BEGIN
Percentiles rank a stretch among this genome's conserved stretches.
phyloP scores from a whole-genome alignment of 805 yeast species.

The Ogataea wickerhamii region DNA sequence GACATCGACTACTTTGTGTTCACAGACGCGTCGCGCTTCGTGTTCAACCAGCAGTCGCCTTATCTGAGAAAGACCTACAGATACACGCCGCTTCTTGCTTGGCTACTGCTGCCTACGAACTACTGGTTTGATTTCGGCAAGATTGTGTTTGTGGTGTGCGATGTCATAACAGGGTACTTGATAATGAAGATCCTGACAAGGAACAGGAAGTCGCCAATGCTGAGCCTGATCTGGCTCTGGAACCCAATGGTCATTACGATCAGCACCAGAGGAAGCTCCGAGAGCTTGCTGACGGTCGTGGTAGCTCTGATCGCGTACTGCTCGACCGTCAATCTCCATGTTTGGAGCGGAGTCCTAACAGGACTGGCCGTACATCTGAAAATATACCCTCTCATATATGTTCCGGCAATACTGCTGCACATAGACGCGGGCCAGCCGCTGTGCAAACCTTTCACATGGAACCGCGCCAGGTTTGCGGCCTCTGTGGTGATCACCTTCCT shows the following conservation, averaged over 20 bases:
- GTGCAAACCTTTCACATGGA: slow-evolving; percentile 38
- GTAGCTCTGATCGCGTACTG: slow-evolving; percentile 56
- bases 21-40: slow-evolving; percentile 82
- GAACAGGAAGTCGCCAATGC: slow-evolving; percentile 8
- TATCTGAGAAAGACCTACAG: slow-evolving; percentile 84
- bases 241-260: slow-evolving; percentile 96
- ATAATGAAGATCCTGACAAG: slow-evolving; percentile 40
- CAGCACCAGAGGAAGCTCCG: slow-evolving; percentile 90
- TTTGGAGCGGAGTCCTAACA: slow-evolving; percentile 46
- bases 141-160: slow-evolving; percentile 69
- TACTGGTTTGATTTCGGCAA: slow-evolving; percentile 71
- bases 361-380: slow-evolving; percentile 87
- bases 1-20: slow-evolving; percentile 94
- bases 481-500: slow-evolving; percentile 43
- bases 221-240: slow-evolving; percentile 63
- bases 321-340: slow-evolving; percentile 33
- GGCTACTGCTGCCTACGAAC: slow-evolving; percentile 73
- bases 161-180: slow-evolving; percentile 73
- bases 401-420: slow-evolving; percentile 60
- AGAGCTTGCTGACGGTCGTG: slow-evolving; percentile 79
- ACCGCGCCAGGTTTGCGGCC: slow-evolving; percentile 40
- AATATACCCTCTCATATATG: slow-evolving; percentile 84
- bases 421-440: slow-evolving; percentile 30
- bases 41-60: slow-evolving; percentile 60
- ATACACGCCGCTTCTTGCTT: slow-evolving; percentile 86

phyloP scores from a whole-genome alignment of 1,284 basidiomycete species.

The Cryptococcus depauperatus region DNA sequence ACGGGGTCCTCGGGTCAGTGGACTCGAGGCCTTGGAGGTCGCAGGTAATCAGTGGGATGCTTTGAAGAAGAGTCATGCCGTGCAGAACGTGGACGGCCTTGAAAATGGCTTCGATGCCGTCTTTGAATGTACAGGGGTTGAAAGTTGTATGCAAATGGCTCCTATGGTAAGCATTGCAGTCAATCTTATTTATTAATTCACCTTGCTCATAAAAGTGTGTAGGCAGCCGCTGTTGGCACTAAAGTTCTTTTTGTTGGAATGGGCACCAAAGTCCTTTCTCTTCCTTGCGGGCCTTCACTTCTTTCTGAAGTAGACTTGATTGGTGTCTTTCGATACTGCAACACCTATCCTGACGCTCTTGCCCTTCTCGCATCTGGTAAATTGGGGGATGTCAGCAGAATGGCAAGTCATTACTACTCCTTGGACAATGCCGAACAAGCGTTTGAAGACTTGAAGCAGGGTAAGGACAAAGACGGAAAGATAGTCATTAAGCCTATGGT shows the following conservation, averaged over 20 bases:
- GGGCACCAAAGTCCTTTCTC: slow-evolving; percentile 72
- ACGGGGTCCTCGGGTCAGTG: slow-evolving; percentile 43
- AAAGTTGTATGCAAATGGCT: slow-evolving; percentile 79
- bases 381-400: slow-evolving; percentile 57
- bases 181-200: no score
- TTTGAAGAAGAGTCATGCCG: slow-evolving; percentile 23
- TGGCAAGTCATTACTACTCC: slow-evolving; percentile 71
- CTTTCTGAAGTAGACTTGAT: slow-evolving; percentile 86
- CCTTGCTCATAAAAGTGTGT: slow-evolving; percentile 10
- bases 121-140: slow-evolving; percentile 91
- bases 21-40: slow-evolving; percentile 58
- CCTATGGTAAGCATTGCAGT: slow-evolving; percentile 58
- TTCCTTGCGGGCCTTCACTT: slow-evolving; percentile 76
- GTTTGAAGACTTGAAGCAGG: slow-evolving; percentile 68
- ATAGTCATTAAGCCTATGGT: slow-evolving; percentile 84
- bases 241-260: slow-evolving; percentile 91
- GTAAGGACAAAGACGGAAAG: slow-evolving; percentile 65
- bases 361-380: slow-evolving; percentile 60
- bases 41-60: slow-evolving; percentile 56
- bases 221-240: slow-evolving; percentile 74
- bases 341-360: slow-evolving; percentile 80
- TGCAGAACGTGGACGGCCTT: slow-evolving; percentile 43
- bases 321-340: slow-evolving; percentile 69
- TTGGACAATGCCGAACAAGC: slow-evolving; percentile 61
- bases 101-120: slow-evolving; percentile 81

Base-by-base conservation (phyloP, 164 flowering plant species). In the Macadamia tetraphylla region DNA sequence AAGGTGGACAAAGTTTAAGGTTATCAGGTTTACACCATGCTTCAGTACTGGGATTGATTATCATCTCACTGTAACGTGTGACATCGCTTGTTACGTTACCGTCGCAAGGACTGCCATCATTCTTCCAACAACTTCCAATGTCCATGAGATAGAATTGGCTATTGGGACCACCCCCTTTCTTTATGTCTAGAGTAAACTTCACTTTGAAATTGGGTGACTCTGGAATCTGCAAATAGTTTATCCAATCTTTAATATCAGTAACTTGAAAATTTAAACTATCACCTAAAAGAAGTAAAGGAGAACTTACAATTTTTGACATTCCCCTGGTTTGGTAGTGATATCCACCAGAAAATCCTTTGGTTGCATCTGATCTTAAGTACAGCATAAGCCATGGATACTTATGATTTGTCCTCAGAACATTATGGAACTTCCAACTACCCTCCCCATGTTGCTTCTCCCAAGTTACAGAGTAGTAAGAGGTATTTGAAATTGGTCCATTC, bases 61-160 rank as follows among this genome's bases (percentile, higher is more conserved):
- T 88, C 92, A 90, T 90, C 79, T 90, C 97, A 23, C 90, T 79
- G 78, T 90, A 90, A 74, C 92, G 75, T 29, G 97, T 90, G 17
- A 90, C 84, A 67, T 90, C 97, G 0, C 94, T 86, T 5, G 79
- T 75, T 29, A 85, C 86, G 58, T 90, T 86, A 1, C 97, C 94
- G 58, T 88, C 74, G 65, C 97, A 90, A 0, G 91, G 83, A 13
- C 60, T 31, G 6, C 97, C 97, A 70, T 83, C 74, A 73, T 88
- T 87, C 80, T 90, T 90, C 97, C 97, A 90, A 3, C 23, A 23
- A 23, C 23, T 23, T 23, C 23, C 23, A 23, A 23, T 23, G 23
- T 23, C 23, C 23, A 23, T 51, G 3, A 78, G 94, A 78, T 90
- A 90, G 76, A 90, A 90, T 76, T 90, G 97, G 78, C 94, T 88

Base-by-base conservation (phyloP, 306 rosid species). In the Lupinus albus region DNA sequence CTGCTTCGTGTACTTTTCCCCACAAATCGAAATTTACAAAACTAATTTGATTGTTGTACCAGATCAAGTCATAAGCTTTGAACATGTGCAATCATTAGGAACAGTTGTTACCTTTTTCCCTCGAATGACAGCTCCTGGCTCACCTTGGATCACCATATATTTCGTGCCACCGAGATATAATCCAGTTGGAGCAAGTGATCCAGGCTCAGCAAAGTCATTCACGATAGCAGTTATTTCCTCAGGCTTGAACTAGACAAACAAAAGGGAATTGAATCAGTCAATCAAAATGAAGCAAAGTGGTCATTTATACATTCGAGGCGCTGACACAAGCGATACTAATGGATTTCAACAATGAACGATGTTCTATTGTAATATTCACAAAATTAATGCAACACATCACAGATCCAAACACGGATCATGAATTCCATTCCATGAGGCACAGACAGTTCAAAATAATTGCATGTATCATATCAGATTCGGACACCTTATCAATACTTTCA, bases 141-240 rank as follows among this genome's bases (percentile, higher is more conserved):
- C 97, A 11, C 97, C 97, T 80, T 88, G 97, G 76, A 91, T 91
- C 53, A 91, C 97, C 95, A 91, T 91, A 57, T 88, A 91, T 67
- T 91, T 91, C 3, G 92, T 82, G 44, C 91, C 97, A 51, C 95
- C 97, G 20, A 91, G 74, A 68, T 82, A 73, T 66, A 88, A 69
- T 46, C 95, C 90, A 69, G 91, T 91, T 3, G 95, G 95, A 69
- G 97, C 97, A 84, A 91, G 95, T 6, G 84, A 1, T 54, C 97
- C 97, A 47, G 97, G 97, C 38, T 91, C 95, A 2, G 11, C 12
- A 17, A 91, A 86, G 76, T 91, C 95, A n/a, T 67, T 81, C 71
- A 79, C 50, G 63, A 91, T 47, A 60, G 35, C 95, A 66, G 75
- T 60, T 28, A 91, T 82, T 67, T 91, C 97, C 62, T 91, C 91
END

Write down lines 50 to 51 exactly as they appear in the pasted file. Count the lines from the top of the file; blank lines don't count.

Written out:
- bases 221-240: slow-evolving; percentile 74
- bases 341-360: slow-evolving; percentile 80